And as for reviews, the drivers can't see them. Uber obfuscates them.

"And in the case of the Yellow Cabs, they do it amazingly well."

They really don't. At least not where I live. Ever get in a cab that was dragging its muffler along the ground behind it? A friend of mine did. When he asked the driver about it, he said he had complained to the owners, but they refused to fix it. An Uber driver whose car was making such a clatter wouldn't dare to get on the road, as they would get terrible ratings as a result and wind up getting deactivated.

Comment: Re:Who will win? (Score 0) 164

"How does anyone know that the brakes need service"

Not a car guy, eh? Here's a hint: that terrible screeching sound you are hearing every time you hit the breaks means you need to get new pads, IF you haven't already destroyed the rotors.

As for rear drum breaks, they are only an assist. If they go out, it just makes the front breaks wear faster.

I support the rights of the people, including their right to free enterprise without interference from men with guns, whether they be banditos or g-men.

Comment: Re:Skewed (Score 1) 164

I'm not talking about gypsy cabs, I'm talking about Ubers, who are tracked by GPS, along with their riders, and as a result, can't rape or murder anyone while working without getting caught. And don't talk to me about the guy in India. He wasn't working when he raped that woman.

Might as well have regulations on stores because the employees might rape or murder the customers.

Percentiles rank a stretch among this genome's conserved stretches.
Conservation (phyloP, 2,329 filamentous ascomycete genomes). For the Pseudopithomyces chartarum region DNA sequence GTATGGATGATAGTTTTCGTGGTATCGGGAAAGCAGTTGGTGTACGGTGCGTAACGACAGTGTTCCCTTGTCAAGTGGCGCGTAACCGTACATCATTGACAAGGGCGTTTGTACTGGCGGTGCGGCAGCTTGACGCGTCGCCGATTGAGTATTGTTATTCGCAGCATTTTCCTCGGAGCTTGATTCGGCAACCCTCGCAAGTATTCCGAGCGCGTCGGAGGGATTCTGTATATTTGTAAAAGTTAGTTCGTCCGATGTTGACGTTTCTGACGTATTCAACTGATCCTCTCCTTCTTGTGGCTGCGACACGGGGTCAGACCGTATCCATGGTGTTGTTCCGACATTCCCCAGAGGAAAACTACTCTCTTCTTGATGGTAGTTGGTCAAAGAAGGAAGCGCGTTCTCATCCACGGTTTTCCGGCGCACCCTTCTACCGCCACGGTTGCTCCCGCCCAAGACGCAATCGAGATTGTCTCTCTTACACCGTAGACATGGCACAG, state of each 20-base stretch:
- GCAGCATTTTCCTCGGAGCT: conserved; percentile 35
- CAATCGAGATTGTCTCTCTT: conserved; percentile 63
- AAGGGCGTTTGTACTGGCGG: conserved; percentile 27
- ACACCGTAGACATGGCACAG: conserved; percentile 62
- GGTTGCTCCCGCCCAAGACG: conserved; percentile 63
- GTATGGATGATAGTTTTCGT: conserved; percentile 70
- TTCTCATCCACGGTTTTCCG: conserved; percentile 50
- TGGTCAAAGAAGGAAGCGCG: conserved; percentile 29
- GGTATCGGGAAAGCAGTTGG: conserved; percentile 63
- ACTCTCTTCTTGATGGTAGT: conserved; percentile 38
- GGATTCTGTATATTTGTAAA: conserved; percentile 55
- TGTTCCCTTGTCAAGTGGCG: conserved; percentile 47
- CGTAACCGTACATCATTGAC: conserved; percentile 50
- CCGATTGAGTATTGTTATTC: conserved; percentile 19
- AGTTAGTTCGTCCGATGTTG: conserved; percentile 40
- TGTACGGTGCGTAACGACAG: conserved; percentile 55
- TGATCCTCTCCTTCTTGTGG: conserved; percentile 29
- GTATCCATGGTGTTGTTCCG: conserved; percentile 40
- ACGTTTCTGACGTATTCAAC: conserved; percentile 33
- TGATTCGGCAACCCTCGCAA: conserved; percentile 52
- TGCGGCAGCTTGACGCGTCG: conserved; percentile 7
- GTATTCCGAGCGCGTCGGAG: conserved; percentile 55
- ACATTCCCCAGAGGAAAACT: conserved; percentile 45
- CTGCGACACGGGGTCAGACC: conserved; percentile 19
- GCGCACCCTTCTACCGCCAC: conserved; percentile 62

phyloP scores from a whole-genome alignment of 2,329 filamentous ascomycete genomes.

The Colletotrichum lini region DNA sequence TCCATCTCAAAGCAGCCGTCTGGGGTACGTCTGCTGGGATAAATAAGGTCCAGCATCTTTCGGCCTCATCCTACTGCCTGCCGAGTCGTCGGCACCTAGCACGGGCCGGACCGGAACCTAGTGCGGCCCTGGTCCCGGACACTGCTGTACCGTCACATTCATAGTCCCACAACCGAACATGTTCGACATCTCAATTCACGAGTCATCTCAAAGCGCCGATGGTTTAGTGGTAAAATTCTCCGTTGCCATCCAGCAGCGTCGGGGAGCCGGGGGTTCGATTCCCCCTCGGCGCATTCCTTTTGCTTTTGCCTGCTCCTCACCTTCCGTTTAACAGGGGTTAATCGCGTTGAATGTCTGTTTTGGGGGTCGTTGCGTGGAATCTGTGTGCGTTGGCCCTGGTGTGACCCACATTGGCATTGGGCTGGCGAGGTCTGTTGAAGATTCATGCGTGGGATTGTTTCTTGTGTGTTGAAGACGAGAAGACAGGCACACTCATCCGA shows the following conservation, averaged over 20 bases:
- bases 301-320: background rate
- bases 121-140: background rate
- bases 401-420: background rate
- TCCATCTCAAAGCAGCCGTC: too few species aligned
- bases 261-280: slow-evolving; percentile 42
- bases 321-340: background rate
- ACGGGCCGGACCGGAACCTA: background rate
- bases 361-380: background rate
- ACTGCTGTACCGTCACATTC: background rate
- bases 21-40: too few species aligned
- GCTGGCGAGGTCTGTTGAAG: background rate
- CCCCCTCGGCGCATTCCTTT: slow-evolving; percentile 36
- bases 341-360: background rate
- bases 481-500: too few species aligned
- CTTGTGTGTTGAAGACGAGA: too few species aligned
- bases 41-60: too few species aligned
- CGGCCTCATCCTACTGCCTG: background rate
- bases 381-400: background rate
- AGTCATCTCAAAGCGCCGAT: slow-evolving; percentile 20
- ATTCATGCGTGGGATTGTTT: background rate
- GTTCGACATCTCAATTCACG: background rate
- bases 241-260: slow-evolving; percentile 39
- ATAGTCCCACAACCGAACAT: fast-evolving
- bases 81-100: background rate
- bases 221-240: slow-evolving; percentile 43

Comment: Re:Who will win? (Score 0) 164

Right, so if I go fly a plane with no training or testing it's ok, because I'll only do it once?

Vehicle inspections don't look at things that are damaging to the vehicle, they look at things that could endanger other drivers. As such, your check engine light comment is irrelevant, as is the oil changing. The emissions and brakes, sure, but guess what? Those are things the RIDERS will notice, and they will get bad rating for it and get deactivated before too long.

Further, lots of Uber drivers don't actually drive that much. Certainly not more than, say, someone who commutes in a major city, or who goes on road trips. If you are going to harp on this further, I would suggest a better system would be to have inspections based on miles driven, rather that periods of time elapsed.

And in any event, you are ignoring the elephant in the room, the enormously expensive medallions/good-old boy "regulations" that price everyone out of the market and create artificial scarcity.

Comment: Re:tell it to family of Sofia Liu insurance gaps c (Score 1) 164

"Fine print"

When the policy is or isn't in effect is the central point of the policy. That's like saying that a life insurance policy not paying out on a suicide is "fine print". The driver was personally liable in that case. And also, I should add, no more likely to be the cause of such a tragedy than any other driver. Should all drivers be required to carry million dollar policies?

Comment: Re:Skewed (Score 1) 164

No, meat packing laws were written after "The Jungle" was published, something you are no doubt referencing. Each case of those were, indeed, written by politicians, but only AFTER some tragedy or news article or book brought the subject into the full view of the people, where they demanded action. This is a case only in the vast MINORITY of regulations, most of which you have already named.

Just because a government makes a law against killing babies doesn't mean that every law they create is legitimate. Read up on the lobbying industry. They write practically every piece of legislation that is introduced. You think they do this for the good of the people?

The two most beautiful words in the English language are "Cheque Enclosed." -- Dorothy Parker